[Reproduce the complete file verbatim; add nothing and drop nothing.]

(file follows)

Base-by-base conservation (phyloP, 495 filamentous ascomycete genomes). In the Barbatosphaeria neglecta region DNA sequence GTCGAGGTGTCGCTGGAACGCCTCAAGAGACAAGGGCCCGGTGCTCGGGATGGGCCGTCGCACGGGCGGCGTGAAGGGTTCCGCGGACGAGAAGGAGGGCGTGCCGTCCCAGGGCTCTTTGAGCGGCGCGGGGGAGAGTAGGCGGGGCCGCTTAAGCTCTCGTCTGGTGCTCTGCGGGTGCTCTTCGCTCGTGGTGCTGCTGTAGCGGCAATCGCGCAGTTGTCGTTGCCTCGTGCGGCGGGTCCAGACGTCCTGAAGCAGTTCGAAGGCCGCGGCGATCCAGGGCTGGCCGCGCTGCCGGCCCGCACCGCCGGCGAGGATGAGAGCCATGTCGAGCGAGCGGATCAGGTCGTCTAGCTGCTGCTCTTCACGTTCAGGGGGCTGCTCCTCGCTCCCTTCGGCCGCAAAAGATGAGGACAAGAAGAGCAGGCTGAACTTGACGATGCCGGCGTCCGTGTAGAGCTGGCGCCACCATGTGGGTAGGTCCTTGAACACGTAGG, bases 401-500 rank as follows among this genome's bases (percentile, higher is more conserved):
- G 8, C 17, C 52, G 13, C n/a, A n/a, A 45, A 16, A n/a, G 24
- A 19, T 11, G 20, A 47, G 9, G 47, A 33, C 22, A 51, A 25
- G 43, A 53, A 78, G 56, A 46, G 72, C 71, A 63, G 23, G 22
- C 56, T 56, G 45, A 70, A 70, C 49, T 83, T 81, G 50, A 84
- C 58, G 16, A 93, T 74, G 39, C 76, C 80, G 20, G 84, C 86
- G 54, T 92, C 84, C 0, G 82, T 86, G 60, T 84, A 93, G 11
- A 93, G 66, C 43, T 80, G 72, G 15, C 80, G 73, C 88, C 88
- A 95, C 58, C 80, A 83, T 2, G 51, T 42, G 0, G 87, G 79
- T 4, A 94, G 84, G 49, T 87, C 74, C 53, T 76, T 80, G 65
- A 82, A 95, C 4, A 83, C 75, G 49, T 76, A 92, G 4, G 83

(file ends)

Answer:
Base-by-base conservation (phyloP, 495 filamentous ascomycete genomes). In the Barbatosphaeria neglecta region DNA sequence GTCGAGGTGTCGCTGGAACGCCTCAAGAGACAAGGGCCCGGTGCTCGGGATGGGCCGTCGCACGGGCGGCGTGAAGGGTTCCGCGGACGAGAAGGAGGGCGTGCCGTCCCAGGGCTCTTTGAGCGGCGCGGGGGAGAGTAGGCGGGGCCGCTTAAGCTCTCGTCTGGTGCTCTGCGGGTGCTCTTCGCTCGTGGTGCTGCTGTAGCGGCAATCGCGCAGTTGTCGTTGCCTCGTGCGGCGGGTCCAGACGTCCTGAAGCAGTTCGAAGGCCGCGGCGATCCAGGGCTGGCCGCGCTGCCGGCCCGCACCGCCGGCGAGGATGAGAGCCATGTCGAGCGAGCGGATCAGGTCGTCTAGCTGCTGCTCTTCACGTTCAGGGGGCTGCTCCTCGCTCCCTTCGGCCGCAAAAGATGAGGACAAGAAGAGCAGGCTGAACTTGACGATGCCGGCGTCCGTGTAGAGCTGGCGCCACCATGTGGGTAGGTCCTTGAACACGTAGG, bases 401-500 rank as follows among this genome's bases (percentile, higher is more conserved):
- G 8, C 17, C 52, G 13, C n/a, A n/a, A 45, A 16, A n/a, G 24
- A 19, T 11, G 20, A 47, G 9, G 47, A 33, C 22, A 51, A 25
- G 43, A 53, A 78, G 56, A 46, G 72, C 71, A 63, G 23, G 22
- C 56, T 56, G 45, A 70, A 70, C 49, T 83, T 81, G 50, A 84
- C 58, G 16, A 93, T 74, G 39, C 76, C 80, G 20, G 84, C 86
- G 54, T 92, C 84, C 0, G 82, T 86, G 60, T 84, A 93, G 11
- A 93, G 66, C 43, T 80, G 72, G 15, C 80, G 73, C 88, C 88
- A 95, C 58, C 80, A 83, T 2, G 51, T 42, G 0, G 87, G 79
- T 4, A 94, G 84, G 49, T 87, C 74, C 53, T 76, T 80, G 65
- A 82, A 95, C 4, A 83, C 75, G 49, T 76, A 92, G 4, G 83